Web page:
|Abbreviationes™ Online – Medieval Abbreviations on the Web|
“Take a foreign language, write it in an unfamiliar script, abbreviating every third word, and you have the compound puzzle that is the medieval Latin manuscript.”¹ Solving this puzzle is both an art and a science. We can provide the science to the artist.
Welcome to the Abbreviationes™ Online Web site! Abbreviationes™ is elegant, easy, and Web-based. You don’t need to install or configure anything. Abbreviationes™ works on any operating system, no matter where you are or what device you’re using. And because the application itself lives on the Web, we handle updates automatically.
Abbreviationes™ is designed for use in both learning and teaching medieval Latin paleography. Abbreviationes™ is also a highly useful reference and research tool. The database currently comprises over 70,000 entries containing a total of 80,098 references to manuscripts. Thanks to annual updates and enhancements, the database will continue to grow steadily.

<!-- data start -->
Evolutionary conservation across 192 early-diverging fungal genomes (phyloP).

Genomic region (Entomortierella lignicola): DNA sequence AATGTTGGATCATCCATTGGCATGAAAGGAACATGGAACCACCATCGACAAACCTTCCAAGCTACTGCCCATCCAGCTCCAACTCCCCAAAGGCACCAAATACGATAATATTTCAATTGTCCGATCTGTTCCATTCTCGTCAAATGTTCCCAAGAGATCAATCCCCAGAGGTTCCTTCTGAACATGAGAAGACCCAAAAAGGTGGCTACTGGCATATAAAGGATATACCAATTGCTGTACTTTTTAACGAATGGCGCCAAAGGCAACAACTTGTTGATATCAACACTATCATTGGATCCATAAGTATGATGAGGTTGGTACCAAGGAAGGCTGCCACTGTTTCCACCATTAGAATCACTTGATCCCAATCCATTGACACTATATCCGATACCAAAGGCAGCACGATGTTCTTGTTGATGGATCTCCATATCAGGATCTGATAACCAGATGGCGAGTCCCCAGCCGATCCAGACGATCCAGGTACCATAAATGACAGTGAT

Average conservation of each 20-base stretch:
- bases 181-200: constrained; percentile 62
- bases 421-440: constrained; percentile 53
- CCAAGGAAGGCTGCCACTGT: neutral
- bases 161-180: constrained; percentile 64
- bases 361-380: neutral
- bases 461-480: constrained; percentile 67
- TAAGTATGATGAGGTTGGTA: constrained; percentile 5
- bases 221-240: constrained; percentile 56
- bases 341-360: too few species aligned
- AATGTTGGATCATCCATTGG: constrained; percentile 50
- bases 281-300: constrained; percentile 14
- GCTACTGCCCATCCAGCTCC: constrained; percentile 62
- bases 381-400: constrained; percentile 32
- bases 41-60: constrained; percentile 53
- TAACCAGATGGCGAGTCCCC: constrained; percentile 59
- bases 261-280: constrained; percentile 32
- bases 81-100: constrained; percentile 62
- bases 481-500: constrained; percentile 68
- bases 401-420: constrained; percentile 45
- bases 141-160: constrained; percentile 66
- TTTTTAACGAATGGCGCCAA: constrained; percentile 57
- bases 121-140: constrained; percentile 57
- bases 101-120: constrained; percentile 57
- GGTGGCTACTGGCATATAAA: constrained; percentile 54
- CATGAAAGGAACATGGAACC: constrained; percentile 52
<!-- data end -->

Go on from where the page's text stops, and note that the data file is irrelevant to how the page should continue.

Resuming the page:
Abbreviationes™ can be used on any device with a standards-compliant Web browser. Simplicity, speed, and security are the key aspects of Abbreviationes™. The user interface is minimal to stay out of your way, and the database is optimized for rapid response times. Thus, Abbreviationes™ can easily be used on a smartphone, even over a cellular connection.
All Abbreviationes™ licenses provide unlimited access to Abbreviationes™. Abbreviationes™ Personal Edition allows access from a single fixed public IPv4 address. Abbreviationes™ Workgroup and Campus Editions allow access from multiple IPv4 addresses in one or more subnets (which may be dynamic IPv4 addresses within the specified range).
Request your free 30-day trial account today! The trial account is fully functional and offers every feature of Abbreviationes™ for you to evaluate. Simply send an e-mail to firstname.lastname@example.org with the following information: your name and affiliation, and the public IPv4 address(es) to be used for accessing Abbreviationes™ on the Web.
¹ The elements of abbreviation in medieval Latin paleography by Adriano Cappelli. Translated by David Heimann and Richard Kay, Lawrence, Kansas: University of Kansas Libraries, 1982 (University of Kansas Publications. Library Series, 47), Preface, i.
Copyright © 1993-2022 Dr. Olaf Pluta. All rights reserved. Updated July 27, 2022.